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Frankenfood or Real Food?

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by guest blogger Alberto Gonzalez, founder and CEO of GustOrganics,, the world's first certified-organic restaurant, and one of the greenest and most progressive restaurants on the planet

America is an overfed and undernourished country.

About 80 percent of the population is considered overweight, and almost one-third is obese. According to the National Cancer Institute, serious diseases that are linked to what we eat kill an estimated three out of four Americans each year. These diseases include heart disease, high blood pressure, stroke, some types of cancer, and diabetes.

So food is killing more people than anything else in America.

What is going on? Who is responsible for this gruesome situation?

For years, we have inadvertently been in a collaborative mission along with food and agrochemical companies to get cheaper and bigger foods, and we all did a simply terrific job. By making "Cheap" the main virtue in our food system, we dedicated our dollars to feeding ourselves in a totally wrong way that has deteriorated our collective health but also created a monster food system. Our behavior as consumers was, in my opinion, a key success factor in creating a Frankenstein that took over the health and destiny of most Americans.

What we eat has been the problem, and I think we now have a great opportunity to transform it into the solution. The best starting point to properly solve a problem is to clearly define it; therefore we should take a look to some definitions.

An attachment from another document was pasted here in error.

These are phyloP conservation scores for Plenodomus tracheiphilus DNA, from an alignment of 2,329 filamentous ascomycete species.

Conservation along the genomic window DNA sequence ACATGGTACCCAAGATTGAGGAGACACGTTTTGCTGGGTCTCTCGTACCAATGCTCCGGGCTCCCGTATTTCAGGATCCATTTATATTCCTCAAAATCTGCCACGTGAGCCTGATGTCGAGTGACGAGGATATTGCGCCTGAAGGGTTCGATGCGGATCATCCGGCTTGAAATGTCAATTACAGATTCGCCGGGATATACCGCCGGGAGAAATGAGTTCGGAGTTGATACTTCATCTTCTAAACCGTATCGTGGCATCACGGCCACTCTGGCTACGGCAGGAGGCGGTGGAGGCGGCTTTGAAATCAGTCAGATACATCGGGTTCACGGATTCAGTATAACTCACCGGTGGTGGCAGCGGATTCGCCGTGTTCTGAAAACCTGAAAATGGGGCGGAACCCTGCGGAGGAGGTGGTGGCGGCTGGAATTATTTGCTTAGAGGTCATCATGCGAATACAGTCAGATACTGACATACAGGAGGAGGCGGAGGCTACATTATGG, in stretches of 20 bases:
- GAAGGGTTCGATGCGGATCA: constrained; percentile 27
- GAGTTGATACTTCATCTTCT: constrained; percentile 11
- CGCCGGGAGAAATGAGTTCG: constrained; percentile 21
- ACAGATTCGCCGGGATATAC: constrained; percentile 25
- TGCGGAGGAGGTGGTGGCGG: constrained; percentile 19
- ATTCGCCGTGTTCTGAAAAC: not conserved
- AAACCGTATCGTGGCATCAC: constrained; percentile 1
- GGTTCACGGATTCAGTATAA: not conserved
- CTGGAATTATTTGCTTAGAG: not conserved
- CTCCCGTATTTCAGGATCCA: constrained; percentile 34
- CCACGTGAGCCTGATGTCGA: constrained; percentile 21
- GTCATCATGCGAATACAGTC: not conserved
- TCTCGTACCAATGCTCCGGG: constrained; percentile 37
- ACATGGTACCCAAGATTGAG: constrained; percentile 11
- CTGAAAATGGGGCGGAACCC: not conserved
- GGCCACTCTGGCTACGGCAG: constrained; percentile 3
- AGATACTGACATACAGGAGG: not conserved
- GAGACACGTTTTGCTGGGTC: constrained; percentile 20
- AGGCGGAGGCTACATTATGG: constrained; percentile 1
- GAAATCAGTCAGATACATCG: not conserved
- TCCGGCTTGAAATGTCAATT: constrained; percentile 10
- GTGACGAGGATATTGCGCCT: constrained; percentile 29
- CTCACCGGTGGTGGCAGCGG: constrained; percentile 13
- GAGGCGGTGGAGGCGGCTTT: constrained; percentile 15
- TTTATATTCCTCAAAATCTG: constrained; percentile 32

Real Food: I define it as food that is free of synthetic hormones, antibiotics, chemicals, and genetically modified organisms (GMOs). Food produced with integrity, using clean and fair farming practices, developed and harvested by socially and ecologically responsible farmers. Today, these transparent food systems represent less than 2 percent of total U.S. agriculture.

Frankenfood: It is an obvious metaphor in reference to Frankenstein, which means food that is engineered and processed to be more appealing and profitable. I consider Frankenfood to be any food that is not Real Food. Today, Frankenfood represents about 98 percent of the food produced and consumed in America.

Mercenaries: For the purpose of this article, I call all marketing people using their talents to create distribute and promote Frankenfoods in any way mercenaries. Many of them are highly educated, from world's best universities; therefore, they are extremely smart about achieving their goals while disguising their real intentions. As consumers, to be engaged in the food system, we must be very aware of them.

Food: Any substance or material eaten or drunk to provide support for the body or for pleasure. Usually of plant or animal origin, it contains essential nutrients such as carbohydrates, fats, proteins, vitamins, or minerals, and is ingested and assimilated by an organism to produce energy, stimulate growth, and maintain life.

It might be a good idea to ask ourselves, what is left from the previous definition in most food available today?

The problem we face as consumers is that Frankenfood is everywhere. No matter where we go, for the most part, that is all we find. When it's about food, America seems to be a country of huge contradictions. We use our tax dollars to subsidize food that is poisoning us and our children, also mortgaging the future of the next generations.

We go even further, taking our own money--yes, what's in our pockets--and giving it to food companies full of mercenaries that are producing Frankenfood just to maximize their profits. They also use the cash we give them to block any kind of change in agricultural policies, perpetuating the system to simply keep making money.

In case you did not notice it, fast-food companies are the great masters of Frankenfood, engineering and processing their products to taste and look great.

These companies are mainly powered by agrochemical corporations with big pockets, and their army of effective lobbyists in Washington is devising strategies to keep our subsidies and continue promoting more of the same products that have been contaminating our health for the last 50 years.